Cows crave consistency, and it’s imperative that we provide them with a consistent ration, using clean feed mixed properly and delivered at the same time every day. A key component of accomplishing this goal is feed hygiene, and a central focus of feed hygiene is reducing the levels of pathogens that can enter the cow and disrupt rumen function and hindgut health.

Saylor ben
Technical Services Manager / Arm & Hammer Animal and Food Production

A large portion of the pathogens found in a cow’s gastrointestinal tract come from the total mixed ration (TMR). These bad actors can include:

  1. Clostridia, salmonella and E. coli – These pathogens can be found anywhere in a cow’s environment, including where feed is stored, handled and mixed.
  2. Yeasts and molds – If spoilage occurs, these can end up in the TMR.
  3. Mycotoxins – Often prevalent in feeds and can disrupt cow health and performance.

A feed hygiene primer

Several valuable strategies exist that allow producers to either limit a cow’s exposure to pathogens and toxins or control the levels of pathogens and toxins that end up in the gastrointestinal tract.

Contamination of clean feed can occur during silage feedout, feed mixing and delivery. Here are 10 easy steps to help minimize feed contamination on-farm:

  1. Increase silage feedout rate and immediately feed defaced silage.
  2. Feed high-moisture byproducts quickly, emptying bays before restocking.
  3. Keep feed alleys free of debris, scraping at least once daily.
  4. Clean feedbunks, especially directly under headlocks.
  5. Keep waterers clean and clear.
  6. Feed refusals as soon as possible. Mix batches containing refusals last.
  7. Thoroughly clean the TMR mixer once per month.
  8. Clean pushup blades monthly.
  9. Clean tires and buckets of all feed payloaders and skid loaders. Avoid handling feed with buckets that have moved manure or dirt.
  10. Clear debris and spoiled silage off silage pads and feed areas.

Note that several points listed above focus on keeping the feeding area and feeding equipment clean. This is a critical issue and important to help avoid contamination of clean rations with spoiled feed, dirt or manure. It is also important to keep excess feed off of feed mixing equipment to avoid the same contamination issue, but also to improve weight accuracy when mixing ingredients. While it is not something that needs to be a daily practice, it is good to set aside one day each month to clean feed storage, feed pads and feeding equipment.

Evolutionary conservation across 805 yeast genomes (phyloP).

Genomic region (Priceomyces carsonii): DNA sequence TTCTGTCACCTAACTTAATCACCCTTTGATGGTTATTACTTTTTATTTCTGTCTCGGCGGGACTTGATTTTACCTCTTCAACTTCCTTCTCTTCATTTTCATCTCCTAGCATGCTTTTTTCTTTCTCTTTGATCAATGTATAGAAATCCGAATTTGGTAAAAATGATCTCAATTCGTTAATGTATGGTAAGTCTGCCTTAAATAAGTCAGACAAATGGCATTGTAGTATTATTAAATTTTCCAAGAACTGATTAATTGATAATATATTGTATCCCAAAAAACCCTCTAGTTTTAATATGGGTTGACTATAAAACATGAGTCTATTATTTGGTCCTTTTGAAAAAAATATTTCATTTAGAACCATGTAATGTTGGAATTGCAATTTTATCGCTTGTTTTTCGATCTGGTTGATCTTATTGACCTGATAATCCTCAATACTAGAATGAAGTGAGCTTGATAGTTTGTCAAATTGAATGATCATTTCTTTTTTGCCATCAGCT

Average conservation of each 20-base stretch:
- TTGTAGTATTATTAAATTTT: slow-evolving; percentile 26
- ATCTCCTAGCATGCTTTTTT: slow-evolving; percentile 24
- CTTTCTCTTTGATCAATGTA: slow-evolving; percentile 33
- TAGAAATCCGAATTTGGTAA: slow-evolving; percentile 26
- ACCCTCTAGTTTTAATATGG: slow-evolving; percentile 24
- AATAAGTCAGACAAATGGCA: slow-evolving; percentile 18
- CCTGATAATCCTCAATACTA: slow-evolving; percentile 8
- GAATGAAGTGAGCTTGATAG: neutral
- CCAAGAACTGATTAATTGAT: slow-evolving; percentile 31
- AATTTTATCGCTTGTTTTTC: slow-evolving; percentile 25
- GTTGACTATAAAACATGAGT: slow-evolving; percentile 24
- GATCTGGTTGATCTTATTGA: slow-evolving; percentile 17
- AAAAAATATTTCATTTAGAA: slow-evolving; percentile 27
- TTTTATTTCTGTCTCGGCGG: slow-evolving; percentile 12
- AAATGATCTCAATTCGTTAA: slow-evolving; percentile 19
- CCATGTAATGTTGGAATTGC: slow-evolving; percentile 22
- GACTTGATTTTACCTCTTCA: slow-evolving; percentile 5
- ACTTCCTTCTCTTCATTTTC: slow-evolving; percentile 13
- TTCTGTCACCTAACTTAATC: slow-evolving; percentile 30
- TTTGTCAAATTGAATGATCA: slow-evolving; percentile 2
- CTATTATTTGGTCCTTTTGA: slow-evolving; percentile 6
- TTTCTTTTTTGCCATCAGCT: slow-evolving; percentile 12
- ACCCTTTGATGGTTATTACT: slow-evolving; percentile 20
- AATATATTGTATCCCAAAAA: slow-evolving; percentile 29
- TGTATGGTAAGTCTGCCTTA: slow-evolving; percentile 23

Using a power washer to clean is a good investment. Also, while using cold water will suffice, investing in a unit that can use hot water or steam is a good step up. The hot water or steam will improve the efficiency of the cleaning process and potentially reduce pathogen loads.

Remember also that this cleaning process uses a significant amount of water that can potentially reach feed ingredients. When you are done cleaning, make sure to clean up and discard any wet feed to avoid future spoilage and contamination.

Mixer maintenance

The benefits of following these feed hygiene protocols can be wasted if the TMR mixer used to process and deliver the feed is not functioning properly. When the TMR mixer is working as it should, cows receive a consistent ration at a regular time every day, which leads to greater resilience and consistent performance in the milking herd.

If you take care of your TMR mixer, it is more likely that the consistency you have come to appreciate will be maintained throughout the year.

  • Weekly maintenance: There are maintenance protocols that can be implemented each week to keep the mixer running at peak performance.
    1. Grease: Regular grease points on a mixer include universal joints, driveline bearings and door guides and linkages. Check lines and fittings for leaks.
    2. Tires: Check tire pressure and look for signs of wear.
  • Monthly maintenance:
    1. Augers, paddles and hoppers: Check for wear, including thin or bent auger flighting, thinning or holes in hoppers and the rounding of knives and cleanout elements.
    2. Chains: Clean dirt or grease from chains and check sprockets for wear or signs that the chain is not riding properly on the sprocket.
    3. Gearboxes: Check oil levels and change gearbox lube if the service interval is due.
    4. Scales: Check the scale indicator and wire connection to make sure they are working. Clear the weight cells from any buildup.

Inside the cow

Despite your best efforts, pathogens and toxins inevitably enter the cow. Bacillus technology can inhibit clostridial populations in the gastrointestinal tract and improve hindgut integrity, while refined functional carbohydrates (RFCs) can prepare the cow’s gut and immune system to offset mycotoxin and other pathogen challenges.

Limiting a dairy herd’s exposure to pathogens and toxins is critically important to achieving consistent productivity and profitability. Taking the necessary steps to improve feed hygiene on-farm, creating a consistent ration with a clean and well-maintained TMR mixer and including products that can improve gut health and cow performance are essential for improving the overall health and resilience of the dairy cow.